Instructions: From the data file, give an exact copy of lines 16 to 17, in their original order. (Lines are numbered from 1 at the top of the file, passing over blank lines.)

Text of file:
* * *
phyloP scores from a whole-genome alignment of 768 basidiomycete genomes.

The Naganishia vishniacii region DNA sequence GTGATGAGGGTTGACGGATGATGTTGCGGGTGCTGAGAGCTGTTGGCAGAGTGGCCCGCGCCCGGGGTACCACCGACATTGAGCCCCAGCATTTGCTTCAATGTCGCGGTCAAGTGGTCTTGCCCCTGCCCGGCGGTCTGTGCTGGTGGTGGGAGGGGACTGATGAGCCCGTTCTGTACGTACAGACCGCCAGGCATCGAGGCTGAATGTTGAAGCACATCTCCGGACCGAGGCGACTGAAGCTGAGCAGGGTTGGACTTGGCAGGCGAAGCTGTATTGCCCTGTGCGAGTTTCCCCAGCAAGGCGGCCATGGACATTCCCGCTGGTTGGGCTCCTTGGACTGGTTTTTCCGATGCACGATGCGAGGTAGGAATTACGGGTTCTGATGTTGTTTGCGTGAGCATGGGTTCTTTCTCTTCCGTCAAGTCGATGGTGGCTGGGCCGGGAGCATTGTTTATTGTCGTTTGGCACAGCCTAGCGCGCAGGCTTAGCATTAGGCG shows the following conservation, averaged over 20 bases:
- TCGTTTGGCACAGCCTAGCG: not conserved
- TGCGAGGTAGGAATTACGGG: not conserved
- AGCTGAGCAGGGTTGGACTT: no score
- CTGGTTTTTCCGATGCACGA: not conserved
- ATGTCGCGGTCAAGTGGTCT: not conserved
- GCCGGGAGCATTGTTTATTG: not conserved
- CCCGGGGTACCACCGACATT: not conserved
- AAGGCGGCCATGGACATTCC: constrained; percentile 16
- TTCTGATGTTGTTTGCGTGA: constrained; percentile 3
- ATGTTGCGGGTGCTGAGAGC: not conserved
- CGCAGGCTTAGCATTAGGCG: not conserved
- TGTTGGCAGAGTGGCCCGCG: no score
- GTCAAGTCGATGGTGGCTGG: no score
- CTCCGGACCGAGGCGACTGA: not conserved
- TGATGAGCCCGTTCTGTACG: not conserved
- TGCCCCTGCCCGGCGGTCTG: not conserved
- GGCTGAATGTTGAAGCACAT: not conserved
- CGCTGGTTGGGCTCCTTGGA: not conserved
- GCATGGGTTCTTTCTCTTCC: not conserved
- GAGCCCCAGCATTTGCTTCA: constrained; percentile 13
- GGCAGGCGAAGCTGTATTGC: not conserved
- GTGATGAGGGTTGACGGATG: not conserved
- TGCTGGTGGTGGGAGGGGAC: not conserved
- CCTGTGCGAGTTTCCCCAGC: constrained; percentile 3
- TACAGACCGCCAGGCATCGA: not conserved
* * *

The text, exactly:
- CTCCGGACCGAGGCGACTGA: not conserved
- TGATGAGCCCGTTCTGTACG: not conserved